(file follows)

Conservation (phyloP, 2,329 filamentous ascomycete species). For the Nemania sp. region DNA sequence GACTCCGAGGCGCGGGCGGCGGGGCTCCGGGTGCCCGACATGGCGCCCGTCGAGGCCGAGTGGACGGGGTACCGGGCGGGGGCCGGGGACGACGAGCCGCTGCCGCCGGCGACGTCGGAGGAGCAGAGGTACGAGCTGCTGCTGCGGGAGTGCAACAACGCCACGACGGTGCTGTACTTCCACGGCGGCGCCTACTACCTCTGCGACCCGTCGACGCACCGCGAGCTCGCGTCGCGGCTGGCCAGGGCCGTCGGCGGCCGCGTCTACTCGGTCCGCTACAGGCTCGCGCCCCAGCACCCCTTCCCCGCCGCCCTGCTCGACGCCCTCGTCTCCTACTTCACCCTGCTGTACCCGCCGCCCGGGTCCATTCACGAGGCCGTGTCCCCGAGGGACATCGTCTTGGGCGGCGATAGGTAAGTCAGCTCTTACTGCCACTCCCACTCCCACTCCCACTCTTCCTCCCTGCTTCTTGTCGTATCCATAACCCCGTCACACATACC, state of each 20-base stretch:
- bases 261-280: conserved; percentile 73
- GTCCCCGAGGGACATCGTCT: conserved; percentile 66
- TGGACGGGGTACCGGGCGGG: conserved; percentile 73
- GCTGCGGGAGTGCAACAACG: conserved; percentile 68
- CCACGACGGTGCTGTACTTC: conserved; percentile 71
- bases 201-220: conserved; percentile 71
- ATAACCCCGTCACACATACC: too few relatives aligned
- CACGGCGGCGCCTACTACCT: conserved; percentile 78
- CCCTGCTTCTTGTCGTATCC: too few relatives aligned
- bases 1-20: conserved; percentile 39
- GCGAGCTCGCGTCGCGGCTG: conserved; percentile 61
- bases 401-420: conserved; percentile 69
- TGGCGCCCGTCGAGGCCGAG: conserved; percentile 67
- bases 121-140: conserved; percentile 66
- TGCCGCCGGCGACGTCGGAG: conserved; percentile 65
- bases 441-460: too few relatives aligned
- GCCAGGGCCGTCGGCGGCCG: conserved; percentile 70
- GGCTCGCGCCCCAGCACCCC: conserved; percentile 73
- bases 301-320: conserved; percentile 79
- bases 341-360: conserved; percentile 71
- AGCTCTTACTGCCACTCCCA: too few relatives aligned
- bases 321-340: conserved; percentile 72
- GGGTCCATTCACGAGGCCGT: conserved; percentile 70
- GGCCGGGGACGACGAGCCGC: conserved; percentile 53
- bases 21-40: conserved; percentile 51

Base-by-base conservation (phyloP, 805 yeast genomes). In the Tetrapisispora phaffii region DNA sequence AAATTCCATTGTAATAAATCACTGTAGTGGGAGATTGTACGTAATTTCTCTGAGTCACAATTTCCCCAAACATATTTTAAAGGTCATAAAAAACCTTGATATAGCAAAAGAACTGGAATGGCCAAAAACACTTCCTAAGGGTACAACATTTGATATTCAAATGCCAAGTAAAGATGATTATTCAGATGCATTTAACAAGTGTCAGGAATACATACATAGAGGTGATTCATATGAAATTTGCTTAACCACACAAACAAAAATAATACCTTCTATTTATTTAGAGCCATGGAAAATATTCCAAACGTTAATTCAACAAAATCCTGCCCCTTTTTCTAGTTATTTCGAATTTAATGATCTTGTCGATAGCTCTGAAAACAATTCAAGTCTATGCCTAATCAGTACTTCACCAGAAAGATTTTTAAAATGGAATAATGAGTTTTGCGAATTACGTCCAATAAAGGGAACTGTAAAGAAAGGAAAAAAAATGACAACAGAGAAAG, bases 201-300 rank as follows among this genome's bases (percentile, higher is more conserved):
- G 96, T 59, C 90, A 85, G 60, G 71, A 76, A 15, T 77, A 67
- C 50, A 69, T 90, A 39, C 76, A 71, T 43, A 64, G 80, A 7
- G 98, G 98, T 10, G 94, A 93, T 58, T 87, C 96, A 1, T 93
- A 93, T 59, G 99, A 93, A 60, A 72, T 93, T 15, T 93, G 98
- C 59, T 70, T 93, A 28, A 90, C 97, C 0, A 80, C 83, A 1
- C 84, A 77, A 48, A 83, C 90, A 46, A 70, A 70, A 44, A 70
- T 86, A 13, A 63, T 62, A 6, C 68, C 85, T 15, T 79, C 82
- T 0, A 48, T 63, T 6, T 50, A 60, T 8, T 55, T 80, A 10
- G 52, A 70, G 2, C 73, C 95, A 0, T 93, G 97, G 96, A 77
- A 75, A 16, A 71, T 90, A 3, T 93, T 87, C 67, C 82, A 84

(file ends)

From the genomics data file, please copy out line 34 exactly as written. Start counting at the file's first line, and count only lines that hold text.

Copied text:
- T 86, A 13, A 63, T 62, A 6, C 68, C 85, T 15, T 79, C 82